Ernie Mosely carries George, the pet hamster of Teresa Brogdon, right, as they wade through the parking lot of the Rain Tree Apartment complex flooded by rising water from the nearby Kinchafoonee Creek on July 8, 1994. Also pictured are Doug Judy, far left, and Linda Kidd, far right. (Albany Herald file photo)
ALBANY — The fireworks of Independence Day will bring other memories to many this year. July marks the 20th anniversary of the Flood of 1994, the worst disaster to ever hit Southwest Georgia.
Two decades ago, a tropical rainstorm gathered force as it barreled toward the Florida panhandle. Never reaching hurricane strength, it was briefly a named storm — the first of the 1994 hurricane season.
Tropical Storm Alberto.
For those who endured the disaster, it’s a name that still brings out emotions. The slow moving system made landfall on July 3, stalled near Atlanta three days later, then backtracked over part of its northern path as it moved into central Alabama and dissipated. But that did not happen before it dropped copious amounts of rainfall — at least 8 inches in many places and more then 27 in Americus — on already saturated soil.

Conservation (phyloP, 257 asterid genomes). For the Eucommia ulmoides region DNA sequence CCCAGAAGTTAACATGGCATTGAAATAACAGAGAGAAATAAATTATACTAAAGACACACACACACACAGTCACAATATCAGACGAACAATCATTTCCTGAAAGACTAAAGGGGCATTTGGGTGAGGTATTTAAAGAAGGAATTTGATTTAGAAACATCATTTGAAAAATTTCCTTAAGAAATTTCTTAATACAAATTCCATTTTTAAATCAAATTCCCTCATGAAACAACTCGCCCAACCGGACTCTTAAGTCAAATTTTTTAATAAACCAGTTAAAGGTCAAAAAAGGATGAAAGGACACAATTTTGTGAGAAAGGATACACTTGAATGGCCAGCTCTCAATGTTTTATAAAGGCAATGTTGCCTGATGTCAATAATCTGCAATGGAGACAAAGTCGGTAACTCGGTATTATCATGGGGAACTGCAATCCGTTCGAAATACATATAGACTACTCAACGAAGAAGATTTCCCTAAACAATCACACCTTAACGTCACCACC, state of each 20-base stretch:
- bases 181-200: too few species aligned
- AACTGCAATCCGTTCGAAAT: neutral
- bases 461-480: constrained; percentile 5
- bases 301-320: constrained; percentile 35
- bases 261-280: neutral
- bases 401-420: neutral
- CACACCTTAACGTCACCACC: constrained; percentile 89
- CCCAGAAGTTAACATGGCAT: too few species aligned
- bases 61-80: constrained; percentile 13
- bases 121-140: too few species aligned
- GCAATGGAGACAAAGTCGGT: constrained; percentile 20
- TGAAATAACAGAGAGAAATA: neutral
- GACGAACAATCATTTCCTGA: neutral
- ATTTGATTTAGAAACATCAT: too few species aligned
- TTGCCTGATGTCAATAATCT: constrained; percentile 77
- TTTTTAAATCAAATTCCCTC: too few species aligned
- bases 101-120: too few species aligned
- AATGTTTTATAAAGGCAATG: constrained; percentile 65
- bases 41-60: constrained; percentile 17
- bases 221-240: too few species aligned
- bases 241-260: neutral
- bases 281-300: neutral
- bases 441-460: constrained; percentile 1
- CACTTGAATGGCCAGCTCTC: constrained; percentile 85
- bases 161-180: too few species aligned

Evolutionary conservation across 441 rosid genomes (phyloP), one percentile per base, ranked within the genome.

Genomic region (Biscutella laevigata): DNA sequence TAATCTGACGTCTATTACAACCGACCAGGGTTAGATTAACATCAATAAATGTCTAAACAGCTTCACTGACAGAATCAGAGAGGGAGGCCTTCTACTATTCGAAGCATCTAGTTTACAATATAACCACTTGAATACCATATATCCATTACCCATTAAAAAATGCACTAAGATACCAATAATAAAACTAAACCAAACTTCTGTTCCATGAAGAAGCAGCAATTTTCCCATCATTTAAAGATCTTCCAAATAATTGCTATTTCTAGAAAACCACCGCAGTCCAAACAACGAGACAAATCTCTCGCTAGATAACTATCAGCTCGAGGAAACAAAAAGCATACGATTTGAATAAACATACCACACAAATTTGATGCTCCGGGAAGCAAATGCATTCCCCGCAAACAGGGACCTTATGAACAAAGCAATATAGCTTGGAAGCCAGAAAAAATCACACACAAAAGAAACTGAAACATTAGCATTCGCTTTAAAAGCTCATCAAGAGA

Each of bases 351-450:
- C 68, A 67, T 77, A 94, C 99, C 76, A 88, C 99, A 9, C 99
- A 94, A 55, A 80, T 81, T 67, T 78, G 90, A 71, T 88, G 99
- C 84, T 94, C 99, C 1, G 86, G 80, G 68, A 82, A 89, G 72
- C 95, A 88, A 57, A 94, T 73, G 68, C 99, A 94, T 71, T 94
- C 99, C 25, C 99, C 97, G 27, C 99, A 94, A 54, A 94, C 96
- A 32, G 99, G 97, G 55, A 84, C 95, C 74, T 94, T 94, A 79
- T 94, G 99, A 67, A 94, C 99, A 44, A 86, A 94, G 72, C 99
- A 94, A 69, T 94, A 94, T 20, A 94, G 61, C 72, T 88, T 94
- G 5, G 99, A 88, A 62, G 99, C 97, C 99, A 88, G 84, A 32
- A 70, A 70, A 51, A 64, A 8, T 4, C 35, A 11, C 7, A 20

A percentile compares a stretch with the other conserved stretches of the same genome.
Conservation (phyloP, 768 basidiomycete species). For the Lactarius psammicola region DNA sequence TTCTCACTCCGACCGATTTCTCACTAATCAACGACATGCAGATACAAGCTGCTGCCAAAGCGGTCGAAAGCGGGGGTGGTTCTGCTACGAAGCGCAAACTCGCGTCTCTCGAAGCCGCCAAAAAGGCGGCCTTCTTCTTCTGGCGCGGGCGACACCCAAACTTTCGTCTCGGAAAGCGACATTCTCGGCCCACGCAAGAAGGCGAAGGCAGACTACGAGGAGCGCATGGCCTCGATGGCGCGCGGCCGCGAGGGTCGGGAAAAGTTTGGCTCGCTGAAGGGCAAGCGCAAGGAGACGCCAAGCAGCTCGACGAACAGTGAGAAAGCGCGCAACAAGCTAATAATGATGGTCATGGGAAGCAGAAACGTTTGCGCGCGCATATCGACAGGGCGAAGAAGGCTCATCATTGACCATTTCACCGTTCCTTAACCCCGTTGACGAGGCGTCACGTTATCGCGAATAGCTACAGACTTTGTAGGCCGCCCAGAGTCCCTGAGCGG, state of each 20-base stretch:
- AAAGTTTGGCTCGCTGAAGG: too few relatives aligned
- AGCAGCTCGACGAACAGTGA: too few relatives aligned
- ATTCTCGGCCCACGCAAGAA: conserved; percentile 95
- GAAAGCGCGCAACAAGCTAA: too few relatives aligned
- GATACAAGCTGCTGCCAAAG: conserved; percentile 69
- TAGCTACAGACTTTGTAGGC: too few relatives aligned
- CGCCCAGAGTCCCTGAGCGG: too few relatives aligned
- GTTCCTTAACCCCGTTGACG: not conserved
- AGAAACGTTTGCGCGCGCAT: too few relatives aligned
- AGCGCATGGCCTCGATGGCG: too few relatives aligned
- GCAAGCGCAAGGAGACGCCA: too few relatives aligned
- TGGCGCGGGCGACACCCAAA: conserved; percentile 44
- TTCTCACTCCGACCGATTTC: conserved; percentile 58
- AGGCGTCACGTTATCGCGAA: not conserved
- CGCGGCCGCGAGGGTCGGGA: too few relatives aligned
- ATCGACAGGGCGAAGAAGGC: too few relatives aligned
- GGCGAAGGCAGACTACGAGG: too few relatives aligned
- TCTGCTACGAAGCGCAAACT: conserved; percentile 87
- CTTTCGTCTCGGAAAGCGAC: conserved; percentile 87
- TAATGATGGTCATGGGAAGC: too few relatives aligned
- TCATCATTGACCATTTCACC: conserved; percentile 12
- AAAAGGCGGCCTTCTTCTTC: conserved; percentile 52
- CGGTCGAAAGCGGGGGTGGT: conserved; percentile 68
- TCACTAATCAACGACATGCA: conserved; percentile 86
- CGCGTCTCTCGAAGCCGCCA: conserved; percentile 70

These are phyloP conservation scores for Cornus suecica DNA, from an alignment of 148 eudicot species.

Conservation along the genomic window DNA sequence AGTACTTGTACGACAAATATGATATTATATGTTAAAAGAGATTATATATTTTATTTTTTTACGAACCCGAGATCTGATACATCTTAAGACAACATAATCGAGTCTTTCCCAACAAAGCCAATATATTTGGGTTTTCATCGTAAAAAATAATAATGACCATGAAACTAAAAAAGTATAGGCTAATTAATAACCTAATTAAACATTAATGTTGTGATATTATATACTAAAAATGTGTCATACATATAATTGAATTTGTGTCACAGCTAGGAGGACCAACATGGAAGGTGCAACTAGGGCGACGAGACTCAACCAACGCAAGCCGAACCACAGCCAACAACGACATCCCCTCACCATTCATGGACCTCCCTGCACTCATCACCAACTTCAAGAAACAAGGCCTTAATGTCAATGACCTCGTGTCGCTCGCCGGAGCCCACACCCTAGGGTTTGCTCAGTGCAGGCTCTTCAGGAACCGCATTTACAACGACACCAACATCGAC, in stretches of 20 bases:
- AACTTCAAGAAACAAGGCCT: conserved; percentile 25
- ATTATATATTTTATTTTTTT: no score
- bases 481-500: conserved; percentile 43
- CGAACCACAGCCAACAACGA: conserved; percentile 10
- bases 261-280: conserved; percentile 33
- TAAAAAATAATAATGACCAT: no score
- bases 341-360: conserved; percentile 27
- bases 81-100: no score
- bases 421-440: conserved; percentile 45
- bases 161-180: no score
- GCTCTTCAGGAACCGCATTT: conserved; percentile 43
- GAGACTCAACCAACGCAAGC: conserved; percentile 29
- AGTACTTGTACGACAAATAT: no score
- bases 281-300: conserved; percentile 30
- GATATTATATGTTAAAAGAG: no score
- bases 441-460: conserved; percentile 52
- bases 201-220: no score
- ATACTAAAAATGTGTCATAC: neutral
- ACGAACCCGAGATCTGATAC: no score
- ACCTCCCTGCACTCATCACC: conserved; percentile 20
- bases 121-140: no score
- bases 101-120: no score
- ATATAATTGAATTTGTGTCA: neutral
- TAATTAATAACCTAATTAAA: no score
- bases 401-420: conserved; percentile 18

Creeks and tributaries swelled out of their banks and the Flint River broke nearly seven-decade-old flooding records. Flood waters were estimated to have covered an area of Georgia roughly equivalent to the states of Massachusetts and Rhode Island — combined.
By the time the waters crested several days later, there were 31 deaths associated with the storm, with about half of those coming in Sumter County where 21 inches of rain fell in a 24-hour period July 5-6. In Southwest Georgia, Albany and Dougherty County were cut in half with all east-west bridges crossing the Flint River rendered impassable. Downstream, Newton, the county seat of Baker County, was devastated.
It was a time when friends and strangers came together to battle an irresistible force of nature.
The stories and events of the Flood of 1994 will be recalled Saturday in a special 24-page section that will wrap around the regular newspaper. It will be filled with recollections of the time, along with photos from the flood, while also noting the many changes that have occurred in Albany and Southwest Georgia since 1994.
The collection of articles and photos will be supplemented with a special online section at www.albanyherald.com. That will include special photo galleries from 1994 photographs. Many of the photos haven’t been seen in the two decades since the ‘94 flood.